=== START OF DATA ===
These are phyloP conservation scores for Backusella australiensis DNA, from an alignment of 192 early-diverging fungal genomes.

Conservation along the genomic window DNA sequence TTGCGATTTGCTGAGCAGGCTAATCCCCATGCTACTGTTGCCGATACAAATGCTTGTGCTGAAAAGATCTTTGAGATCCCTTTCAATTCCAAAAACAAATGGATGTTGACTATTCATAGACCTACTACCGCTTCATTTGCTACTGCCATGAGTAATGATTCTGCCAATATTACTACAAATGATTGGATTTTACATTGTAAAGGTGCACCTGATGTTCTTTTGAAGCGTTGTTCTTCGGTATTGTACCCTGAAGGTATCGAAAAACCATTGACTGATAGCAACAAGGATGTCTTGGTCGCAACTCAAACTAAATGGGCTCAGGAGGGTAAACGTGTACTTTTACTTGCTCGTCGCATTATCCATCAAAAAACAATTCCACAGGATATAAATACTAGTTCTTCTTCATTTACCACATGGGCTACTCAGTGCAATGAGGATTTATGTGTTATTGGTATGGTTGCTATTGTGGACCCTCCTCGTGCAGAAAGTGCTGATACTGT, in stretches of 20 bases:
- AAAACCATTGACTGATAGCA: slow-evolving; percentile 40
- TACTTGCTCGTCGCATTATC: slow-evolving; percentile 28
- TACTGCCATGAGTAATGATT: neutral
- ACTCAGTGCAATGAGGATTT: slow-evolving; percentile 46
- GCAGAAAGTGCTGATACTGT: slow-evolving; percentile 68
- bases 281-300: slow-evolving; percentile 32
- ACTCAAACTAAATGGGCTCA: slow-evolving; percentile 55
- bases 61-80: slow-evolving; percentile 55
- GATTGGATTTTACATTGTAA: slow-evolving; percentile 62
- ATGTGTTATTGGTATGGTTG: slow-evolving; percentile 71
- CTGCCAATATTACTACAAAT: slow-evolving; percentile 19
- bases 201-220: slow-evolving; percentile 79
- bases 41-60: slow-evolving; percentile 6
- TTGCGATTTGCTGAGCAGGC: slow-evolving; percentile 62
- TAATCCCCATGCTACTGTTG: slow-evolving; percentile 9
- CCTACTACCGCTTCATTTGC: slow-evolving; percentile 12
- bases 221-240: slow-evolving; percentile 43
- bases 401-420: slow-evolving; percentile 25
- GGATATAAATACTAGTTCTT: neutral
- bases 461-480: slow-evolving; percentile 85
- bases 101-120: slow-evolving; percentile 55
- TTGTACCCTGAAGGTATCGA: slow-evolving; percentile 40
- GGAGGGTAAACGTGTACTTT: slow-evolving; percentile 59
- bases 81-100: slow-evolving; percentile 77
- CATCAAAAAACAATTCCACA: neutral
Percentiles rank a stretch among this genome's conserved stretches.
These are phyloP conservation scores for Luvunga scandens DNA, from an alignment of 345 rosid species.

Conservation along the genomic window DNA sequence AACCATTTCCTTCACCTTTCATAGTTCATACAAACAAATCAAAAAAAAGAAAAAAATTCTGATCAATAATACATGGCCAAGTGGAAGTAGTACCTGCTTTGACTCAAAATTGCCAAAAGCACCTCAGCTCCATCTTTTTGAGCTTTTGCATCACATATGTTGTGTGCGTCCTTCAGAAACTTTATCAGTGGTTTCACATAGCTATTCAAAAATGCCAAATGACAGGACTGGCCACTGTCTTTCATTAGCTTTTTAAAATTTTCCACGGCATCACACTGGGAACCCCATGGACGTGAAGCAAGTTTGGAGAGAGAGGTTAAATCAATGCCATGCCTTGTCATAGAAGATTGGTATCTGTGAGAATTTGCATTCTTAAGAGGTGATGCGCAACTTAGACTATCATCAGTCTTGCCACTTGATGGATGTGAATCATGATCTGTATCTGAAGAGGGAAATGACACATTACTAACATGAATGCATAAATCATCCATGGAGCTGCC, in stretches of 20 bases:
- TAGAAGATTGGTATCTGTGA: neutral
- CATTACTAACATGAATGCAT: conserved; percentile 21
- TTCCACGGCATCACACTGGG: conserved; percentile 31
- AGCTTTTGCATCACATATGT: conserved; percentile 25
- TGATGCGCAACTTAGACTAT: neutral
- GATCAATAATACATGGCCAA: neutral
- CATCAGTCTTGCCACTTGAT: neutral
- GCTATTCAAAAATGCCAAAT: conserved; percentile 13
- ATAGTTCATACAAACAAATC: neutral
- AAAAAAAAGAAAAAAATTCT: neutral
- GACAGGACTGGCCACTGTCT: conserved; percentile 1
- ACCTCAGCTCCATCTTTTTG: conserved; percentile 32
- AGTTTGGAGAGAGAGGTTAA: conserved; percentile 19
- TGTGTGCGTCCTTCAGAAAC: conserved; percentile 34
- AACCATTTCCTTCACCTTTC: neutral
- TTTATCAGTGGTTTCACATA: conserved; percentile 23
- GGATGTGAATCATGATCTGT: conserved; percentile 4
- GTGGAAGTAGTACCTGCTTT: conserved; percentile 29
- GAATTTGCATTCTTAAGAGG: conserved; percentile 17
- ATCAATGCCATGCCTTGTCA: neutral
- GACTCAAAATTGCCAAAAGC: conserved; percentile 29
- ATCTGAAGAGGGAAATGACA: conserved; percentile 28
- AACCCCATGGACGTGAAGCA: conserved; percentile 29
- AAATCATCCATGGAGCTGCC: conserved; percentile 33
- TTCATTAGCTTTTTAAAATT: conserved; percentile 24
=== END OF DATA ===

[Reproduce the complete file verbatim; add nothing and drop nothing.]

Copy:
These are phyloP conservation scores for Backusella australiensis DNA, from an alignment of 192 early-diverging fungal genomes.

Conservation along the genomic window DNA sequence TTGCGATTTGCTGAGCAGGCTAATCCCCATGCTACTGTTGCCGATACAAATGCTTGTGCTGAAAAGATCTTTGAGATCCCTTTCAATTCCAAAAACAAATGGATGTTGACTATTCATAGACCTACTACCGCTTCATTTGCTACTGCCATGAGTAATGATTCTGCCAATATTACTACAAATGATTGGATTTTACATTGTAAAGGTGCACCTGATGTTCTTTTGAAGCGTTGTTCTTCGGTATTGTACCCTGAAGGTATCGAAAAACCATTGACTGATAGCAACAAGGATGTCTTGGTCGCAACTCAAACTAAATGGGCTCAGGAGGGTAAACGTGTACTTTTACTTGCTCGTCGCATTATCCATCAAAAAACAATTCCACAGGATATAAATACTAGTTCTTCTTCATTTACCACATGGGCTACTCAGTGCAATGAGGATTTATGTGTTATTGGTATGGTTGCTATTGTGGACCCTCCTCGTGCAGAAAGTGCTGATACTGT, in stretches of 20 bases:
- AAAACCATTGACTGATAGCA: slow-evolving; percentile 40
- TACTTGCTCGTCGCATTATC: slow-evolving; percentile 28
- TACTGCCATGAGTAATGATT: neutral
- ACTCAGTGCAATGAGGATTT: slow-evolving; percentile 46
- GCAGAAAGTGCTGATACTGT: slow-evolving; percentile 68
- bases 281-300: slow-evolving; percentile 32
- ACTCAAACTAAATGGGCTCA: slow-evolving; percentile 55
- bases 61-80: slow-evolving; percentile 55
- GATTGGATTTTACATTGTAA: slow-evolving; percentile 62
- ATGTGTTATTGGTATGGTTG: slow-evolving; percentile 71
- CTGCCAATATTACTACAAAT: slow-evolving; percentile 19
- bases 201-220: slow-evolving; percentile 79
- bases 41-60: slow-evolving; percentile 6
- TTGCGATTTGCTGAGCAGGC: slow-evolving; percentile 62
- TAATCCCCATGCTACTGTTG: slow-evolving; percentile 9
- CCTACTACCGCTTCATTTGC: slow-evolving; percentile 12
- bases 221-240: slow-evolving; percentile 43
- bases 401-420: slow-evolving; percentile 25
- GGATATAAATACTAGTTCTT: neutral
- bases 461-480: slow-evolving; percentile 85
- bases 101-120: slow-evolving; percentile 55
- TTGTACCCTGAAGGTATCGA: slow-evolving; percentile 40
- GGAGGGTAAACGTGTACTTT: slow-evolving; percentile 59
- bases 81-100: slow-evolving; percentile 77
- CATCAAAAAACAATTCCACA: neutral
Percentiles rank a stretch among this genome's conserved stretches.
These are phyloP conservation scores for Luvunga scandens DNA, from an alignment of 345 rosid species.

Conservation along the genomic window DNA sequence AACCATTTCCTTCACCTTTCATAGTTCATACAAACAAATCAAAAAAAAGAAAAAAATTCTGATCAATAATACATGGCCAAGTGGAAGTAGTACCTGCTTTGACTCAAAATTGCCAAAAGCACCTCAGCTCCATCTTTTTGAGCTTTTGCATCACATATGTTGTGTGCGTCCTTCAGAAACTTTATCAGTGGTTTCACATAGCTATTCAAAAATGCCAAATGACAGGACTGGCCACTGTCTTTCATTAGCTTTTTAAAATTTTCCACGGCATCACACTGGGAACCCCATGGACGTGAAGCAAGTTTGGAGAGAGAGGTTAAATCAATGCCATGCCTTGTCATAGAAGATTGGTATCTGTGAGAATTTGCATTCTTAAGAGGTGATGCGCAACTTAGACTATCATCAGTCTTGCCACTTGATGGATGTGAATCATGATCTGTATCTGAAGAGGGAAATGACACATTACTAACATGAATGCATAAATCATCCATGGAGCTGCC, in stretches of 20 bases:
- TAGAAGATTGGTATCTGTGA: neutral
- CATTACTAACATGAATGCAT: conserved; percentile 21
- TTCCACGGCATCACACTGGG: conserved; percentile 31
- AGCTTTTGCATCACATATGT: conserved; percentile 25
- TGATGCGCAACTTAGACTAT: neutral
- GATCAATAATACATGGCCAA: neutral
- CATCAGTCTTGCCACTTGAT: neutral
- GCTATTCAAAAATGCCAAAT: conserved; percentile 13
- ATAGTTCATACAAACAAATC: neutral
- AAAAAAAAGAAAAAAATTCT: neutral
- GACAGGACTGGCCACTGTCT: conserved; percentile 1
- ACCTCAGCTCCATCTTTTTG: conserved; percentile 32
- AGTTTGGAGAGAGAGGTTAA: conserved; percentile 19
- TGTGTGCGTCCTTCAGAAAC: conserved; percentile 34
- AACCATTTCCTTCACCTTTC: neutral
- TTTATCAGTGGTTTCACATA: conserved; percentile 23
- GGATGTGAATCATGATCTGT: conserved; percentile 4
- GTGGAAGTAGTACCTGCTTT: conserved; percentile 29
- GAATTTGCATTCTTAAGAGG: conserved; percentile 17
- ATCAATGCCATGCCTTGTCA: neutral
- GACTCAAAATTGCCAAAAGC: conserved; percentile 29
- ATCTGAAGAGGGAAATGACA: conserved; percentile 28
- AACCCCATGGACGTGAAGCA: conserved; percentile 29
- AAATCATCCATGGAGCTGCC: conserved; percentile 33
- TTCATTAGCTTTTTAAAATT: conserved; percentile 24